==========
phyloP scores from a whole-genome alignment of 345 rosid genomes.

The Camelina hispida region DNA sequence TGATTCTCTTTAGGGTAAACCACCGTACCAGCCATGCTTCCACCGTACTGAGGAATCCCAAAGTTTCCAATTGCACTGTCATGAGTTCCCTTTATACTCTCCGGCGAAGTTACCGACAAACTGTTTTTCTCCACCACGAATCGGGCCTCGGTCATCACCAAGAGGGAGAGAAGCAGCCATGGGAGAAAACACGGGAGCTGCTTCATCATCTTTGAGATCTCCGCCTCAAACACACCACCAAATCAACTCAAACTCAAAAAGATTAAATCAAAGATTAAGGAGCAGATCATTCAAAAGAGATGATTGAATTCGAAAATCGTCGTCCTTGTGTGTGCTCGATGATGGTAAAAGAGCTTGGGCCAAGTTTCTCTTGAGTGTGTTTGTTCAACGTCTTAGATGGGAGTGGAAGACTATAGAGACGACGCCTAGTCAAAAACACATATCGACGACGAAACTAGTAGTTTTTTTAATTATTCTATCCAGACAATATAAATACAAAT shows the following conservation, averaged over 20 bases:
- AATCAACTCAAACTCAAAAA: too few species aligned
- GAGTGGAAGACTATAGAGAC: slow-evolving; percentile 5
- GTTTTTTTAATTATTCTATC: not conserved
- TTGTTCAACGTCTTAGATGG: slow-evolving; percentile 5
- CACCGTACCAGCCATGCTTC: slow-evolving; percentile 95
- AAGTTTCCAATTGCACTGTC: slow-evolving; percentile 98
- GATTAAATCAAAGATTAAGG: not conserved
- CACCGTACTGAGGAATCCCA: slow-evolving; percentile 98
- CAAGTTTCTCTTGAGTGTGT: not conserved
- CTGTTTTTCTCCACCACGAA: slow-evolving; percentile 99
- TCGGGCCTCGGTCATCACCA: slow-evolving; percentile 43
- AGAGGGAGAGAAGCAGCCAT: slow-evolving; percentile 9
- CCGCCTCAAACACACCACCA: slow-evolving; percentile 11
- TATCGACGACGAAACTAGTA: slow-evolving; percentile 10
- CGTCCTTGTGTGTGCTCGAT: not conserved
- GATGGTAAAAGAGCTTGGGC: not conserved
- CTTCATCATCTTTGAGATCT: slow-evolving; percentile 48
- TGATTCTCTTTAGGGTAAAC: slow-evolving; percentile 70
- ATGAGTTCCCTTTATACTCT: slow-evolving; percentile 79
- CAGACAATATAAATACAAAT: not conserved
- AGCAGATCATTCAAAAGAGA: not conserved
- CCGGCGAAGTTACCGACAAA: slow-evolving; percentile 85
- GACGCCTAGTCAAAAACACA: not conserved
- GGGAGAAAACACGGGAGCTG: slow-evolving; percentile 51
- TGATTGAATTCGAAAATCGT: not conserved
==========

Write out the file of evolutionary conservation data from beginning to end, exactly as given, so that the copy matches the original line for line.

phyloP scores from a whole-genome alignment of 345 rosid genomes.

The Camelina hispida region DNA sequence TGATTCTCTTTAGGGTAAACCACCGTACCAGCCATGCTTCCACCGTACTGAGGAATCCCAAAGTTTCCAATTGCACTGTCATGAGTTCCCTTTATACTCTCCGGCGAAGTTACCGACAAACTGTTTTTCTCCACCACGAATCGGGCCTCGGTCATCACCAAGAGGGAGAGAAGCAGCCATGGGAGAAAACACGGGAGCTGCTTCATCATCTTTGAGATCTCCGCCTCAAACACACCACCAAATCAACTCAAACTCAAAAAGATTAAATCAAAGATTAAGGAGCAGATCATTCAAAAGAGATGATTGAATTCGAAAATCGTCGTCCTTGTGTGTGCTCGATGATGGTAAAAGAGCTTGGGCCAAGTTTCTCTTGAGTGTGTTTGTTCAACGTCTTAGATGGGAGTGGAAGACTATAGAGACGACGCCTAGTCAAAAACACATATCGACGACGAAACTAGTAGTTTTTTTAATTATTCTATCCAGACAATATAAATACAAAT shows the following conservation, averaged over 20 bases:
- AATCAACTCAAACTCAAAAA: too few species aligned
- GAGTGGAAGACTATAGAGAC: slow-evolving; percentile 5
- GTTTTTTTAATTATTCTATC: not conserved
- TTGTTCAACGTCTTAGATGG: slow-evolving; percentile 5
- CACCGTACCAGCCATGCTTC: slow-evolving; percentile 95
- AAGTTTCCAATTGCACTGTC: slow-evolving; percentile 98
- GATTAAATCAAAGATTAAGG: not conserved
- CACCGTACTGAGGAATCCCA: slow-evolving; percentile 98
- CAAGTTTCTCTTGAGTGTGT: not conserved
- CTGTTTTTCTCCACCACGAA: slow-evolving; percentile 99
- TCGGGCCTCGGTCATCACCA: slow-evolving; percentile 43
- AGAGGGAGAGAAGCAGCCAT: slow-evolving; percentile 9
- CCGCCTCAAACACACCACCA: slow-evolving; percentile 11
- TATCGACGACGAAACTAGTA: slow-evolving; percentile 10
- CGTCCTTGTGTGTGCTCGAT: not conserved
- GATGGTAAAAGAGCTTGGGC: not conserved
- CTTCATCATCTTTGAGATCT: slow-evolving; percentile 48
- TGATTCTCTTTAGGGTAAAC: slow-evolving; percentile 70
- ATGAGTTCCCTTTATACTCT: slow-evolving; percentile 79
- CAGACAATATAAATACAAAT: not conserved
- AGCAGATCATTCAAAAGAGA: not conserved
- CCGGCGAAGTTACCGACAAA: slow-evolving; percentile 85
- GACGCCTAGTCAAAAACACA: not conserved
- GGGAGAAAACACGGGAGCTG: slow-evolving; percentile 51
- TGATTGAATTCGAAAATCGT: not conserved